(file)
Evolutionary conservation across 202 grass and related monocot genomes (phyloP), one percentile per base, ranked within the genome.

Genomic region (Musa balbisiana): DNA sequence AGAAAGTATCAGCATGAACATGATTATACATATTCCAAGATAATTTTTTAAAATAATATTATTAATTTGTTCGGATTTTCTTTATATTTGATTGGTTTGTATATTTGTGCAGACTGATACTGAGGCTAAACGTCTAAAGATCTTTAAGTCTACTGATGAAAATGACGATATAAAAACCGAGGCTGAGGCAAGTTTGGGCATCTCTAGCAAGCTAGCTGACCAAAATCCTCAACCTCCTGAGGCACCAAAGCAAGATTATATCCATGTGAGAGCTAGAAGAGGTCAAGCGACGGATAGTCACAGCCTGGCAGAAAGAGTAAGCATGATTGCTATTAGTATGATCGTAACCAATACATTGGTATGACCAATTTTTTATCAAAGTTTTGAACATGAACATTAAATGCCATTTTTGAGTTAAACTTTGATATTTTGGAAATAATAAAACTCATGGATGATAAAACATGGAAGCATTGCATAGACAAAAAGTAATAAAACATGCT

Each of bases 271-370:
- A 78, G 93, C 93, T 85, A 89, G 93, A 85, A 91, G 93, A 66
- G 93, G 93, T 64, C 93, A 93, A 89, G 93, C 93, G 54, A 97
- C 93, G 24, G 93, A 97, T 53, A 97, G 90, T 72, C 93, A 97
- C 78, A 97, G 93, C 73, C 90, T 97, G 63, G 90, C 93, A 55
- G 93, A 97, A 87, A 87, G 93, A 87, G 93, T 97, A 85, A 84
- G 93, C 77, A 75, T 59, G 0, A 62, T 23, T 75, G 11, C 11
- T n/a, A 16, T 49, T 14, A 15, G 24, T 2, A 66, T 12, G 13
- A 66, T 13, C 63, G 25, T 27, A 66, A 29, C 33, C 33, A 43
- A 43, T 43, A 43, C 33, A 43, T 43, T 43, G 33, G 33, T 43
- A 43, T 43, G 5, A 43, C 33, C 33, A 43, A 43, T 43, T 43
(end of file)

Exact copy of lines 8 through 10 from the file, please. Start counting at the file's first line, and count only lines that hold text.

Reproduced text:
- G 93, A 97, A 87, A 87, G 93, A 87, G 93, T 97, A 85, A 84
- G 93, C 77, A 75, T 59, G 0, A 62, T 23, T 75, G 11, C 11
- T n/a, A 16, T 49, T 14, A 15, G 24, T 2, A 66, T 12, G 13